“In a period such as this and in connection with matters so momentous as those with which we have to deal more especially as a measure of success begins to attend us, there are bound to be attracted not only followers of the TRUTH, but others whose single-mindedness of purpose is not so pronounced. I am confident, however, that just as departure from the canon has produced the appalling condition of the world at the present time so the existence of a growing body of people who are aware of the situation, and singly devoted to bringing back UNDERSTANDING into relation with REALITY, constitutes not only the great, but the only certainty that eventually a world system founded UPON LIES will give way to one which is formed upon TRUTH.”
 Cf., for example, Ezra 1:1-2: “In the first year of Cyrus king of Persia, in order to fulfill the word of the Lord spoken by Jeremiah, the Lord moved the heart of Cyrus king of Persia to make a proclamation throughout his realm and also to put it in writing:
2 ‘This is what Cyrus king of Persia says:
‘The Lord, the God of heaven, has given me all the kingdoms of the earth and he has appointed me to build a temple for him at Jerusalem in Judah. 3 Any of his people among you may go up to Jerusalem in Judah and build the temple of the Lord, the God of Israel, the God who is in Jerusalem, and may their God be with them. 4 And in any locality where survivors may now be living, the people are to provide them with silver and gold, with goods and livestock, and with freewill offerings for the temple of God in Jerusalem.’”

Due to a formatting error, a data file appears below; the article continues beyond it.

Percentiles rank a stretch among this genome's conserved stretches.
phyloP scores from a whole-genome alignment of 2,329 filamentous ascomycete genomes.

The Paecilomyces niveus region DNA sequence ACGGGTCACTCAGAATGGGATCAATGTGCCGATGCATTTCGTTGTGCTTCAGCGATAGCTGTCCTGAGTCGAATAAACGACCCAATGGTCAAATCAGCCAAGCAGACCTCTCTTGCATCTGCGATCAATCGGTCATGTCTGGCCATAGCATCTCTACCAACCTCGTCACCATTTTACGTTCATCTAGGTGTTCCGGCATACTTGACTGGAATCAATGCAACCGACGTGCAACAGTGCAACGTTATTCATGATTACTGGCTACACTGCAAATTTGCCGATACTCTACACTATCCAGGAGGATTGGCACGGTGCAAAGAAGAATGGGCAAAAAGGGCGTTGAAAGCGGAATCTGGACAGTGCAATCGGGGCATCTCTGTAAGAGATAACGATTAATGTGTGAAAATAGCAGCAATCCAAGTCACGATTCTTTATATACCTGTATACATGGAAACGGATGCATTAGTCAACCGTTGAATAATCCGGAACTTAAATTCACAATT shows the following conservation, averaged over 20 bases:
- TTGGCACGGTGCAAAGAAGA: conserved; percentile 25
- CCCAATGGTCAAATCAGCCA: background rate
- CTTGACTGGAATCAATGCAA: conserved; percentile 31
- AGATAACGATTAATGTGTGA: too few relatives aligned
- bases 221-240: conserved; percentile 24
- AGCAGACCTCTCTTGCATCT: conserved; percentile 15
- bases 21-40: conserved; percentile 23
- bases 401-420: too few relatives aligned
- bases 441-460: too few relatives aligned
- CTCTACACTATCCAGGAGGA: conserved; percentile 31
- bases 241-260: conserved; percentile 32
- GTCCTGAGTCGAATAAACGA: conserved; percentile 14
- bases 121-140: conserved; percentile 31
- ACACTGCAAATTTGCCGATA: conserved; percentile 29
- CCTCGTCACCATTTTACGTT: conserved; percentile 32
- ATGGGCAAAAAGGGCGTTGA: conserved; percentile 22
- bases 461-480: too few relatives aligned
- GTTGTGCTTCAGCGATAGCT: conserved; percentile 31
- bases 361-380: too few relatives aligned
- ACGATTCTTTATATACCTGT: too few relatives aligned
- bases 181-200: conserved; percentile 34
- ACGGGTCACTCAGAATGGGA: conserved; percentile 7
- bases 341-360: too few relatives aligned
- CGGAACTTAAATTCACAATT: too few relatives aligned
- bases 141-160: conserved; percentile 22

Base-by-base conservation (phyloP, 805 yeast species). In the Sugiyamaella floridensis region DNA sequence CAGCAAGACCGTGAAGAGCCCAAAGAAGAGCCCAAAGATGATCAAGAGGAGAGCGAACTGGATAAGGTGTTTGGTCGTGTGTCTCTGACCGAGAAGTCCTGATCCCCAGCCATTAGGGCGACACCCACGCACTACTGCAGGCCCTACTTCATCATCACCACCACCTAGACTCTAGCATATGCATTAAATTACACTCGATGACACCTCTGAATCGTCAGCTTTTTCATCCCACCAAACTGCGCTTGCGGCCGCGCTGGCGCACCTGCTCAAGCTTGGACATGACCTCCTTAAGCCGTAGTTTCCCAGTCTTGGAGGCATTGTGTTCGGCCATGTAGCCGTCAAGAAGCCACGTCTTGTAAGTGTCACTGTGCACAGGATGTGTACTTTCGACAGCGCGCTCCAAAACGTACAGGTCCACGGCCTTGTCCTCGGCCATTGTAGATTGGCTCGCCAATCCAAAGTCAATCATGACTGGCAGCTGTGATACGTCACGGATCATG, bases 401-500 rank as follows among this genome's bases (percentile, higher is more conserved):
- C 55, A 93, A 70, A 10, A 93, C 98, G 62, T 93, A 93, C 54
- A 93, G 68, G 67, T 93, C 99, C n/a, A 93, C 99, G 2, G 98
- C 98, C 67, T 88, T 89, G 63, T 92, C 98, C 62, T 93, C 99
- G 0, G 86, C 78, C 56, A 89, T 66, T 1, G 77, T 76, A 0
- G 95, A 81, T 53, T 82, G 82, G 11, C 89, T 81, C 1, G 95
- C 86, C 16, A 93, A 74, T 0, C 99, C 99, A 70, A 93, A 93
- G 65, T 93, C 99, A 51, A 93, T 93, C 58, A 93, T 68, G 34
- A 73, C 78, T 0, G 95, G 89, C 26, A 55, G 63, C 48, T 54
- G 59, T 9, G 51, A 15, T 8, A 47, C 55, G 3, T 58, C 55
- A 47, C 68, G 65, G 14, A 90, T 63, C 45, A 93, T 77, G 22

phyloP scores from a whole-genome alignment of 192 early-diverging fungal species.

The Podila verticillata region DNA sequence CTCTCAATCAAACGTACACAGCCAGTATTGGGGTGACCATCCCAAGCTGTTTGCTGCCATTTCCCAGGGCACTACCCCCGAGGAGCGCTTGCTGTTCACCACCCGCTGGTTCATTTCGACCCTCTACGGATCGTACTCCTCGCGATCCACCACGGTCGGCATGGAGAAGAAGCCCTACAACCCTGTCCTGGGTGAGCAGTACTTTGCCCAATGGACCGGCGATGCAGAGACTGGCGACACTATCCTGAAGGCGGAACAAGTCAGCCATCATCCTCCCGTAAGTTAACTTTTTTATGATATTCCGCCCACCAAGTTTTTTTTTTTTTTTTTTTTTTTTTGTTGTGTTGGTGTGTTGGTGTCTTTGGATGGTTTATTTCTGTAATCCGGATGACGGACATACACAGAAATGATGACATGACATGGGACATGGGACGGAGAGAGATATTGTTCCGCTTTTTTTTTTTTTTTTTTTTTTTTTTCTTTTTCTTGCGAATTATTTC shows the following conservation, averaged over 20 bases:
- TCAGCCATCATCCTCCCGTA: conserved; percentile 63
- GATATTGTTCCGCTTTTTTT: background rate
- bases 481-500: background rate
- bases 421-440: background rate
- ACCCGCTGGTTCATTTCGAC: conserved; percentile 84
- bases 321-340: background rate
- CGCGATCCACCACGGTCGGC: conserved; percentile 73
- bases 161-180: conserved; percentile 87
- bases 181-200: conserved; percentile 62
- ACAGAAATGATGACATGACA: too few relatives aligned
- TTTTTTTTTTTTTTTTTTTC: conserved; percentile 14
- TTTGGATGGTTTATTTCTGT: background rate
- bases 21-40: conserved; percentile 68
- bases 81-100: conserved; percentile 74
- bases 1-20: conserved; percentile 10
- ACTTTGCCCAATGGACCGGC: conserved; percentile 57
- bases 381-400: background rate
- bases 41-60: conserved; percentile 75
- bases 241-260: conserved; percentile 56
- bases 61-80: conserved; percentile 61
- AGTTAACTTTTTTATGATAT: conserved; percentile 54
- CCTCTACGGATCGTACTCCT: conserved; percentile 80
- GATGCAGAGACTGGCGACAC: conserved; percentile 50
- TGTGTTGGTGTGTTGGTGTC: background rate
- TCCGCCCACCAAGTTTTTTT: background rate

Accordingly, ancient Persian Zoroastrian youth were taught to ride, shoot straight, and to speak the truth.
 This speech was delivered at a ‘New Age’ dinner on March 18th, 1933, or just around 87 years ago.
 C.H. Douglas, Major C.H. Douglas Speaks (Sydney: Douglas Social Credit Association, 1933), 52-53.
Cf. also C.H. Douglas, Realistic Constitutionalism (London: K.R.P. Publications Ltd., 1947), 3: “... the rules of the Universe transcend human thinking, and cannot, in the ordinary sense of the words, be altered, and therefore must be ascertained and obeyed.”
 Ibid., 53.
 Ibid., 45.
 Ibid., 46
 Ibid., 47.
 Ibid., 48.
 Ibid., 52.
 Ibid., 53.
 Ibid., 48.
 Ibid., 47 [emphasis is mine].
 Ibid., 48-49.
 Ibid., 53-54.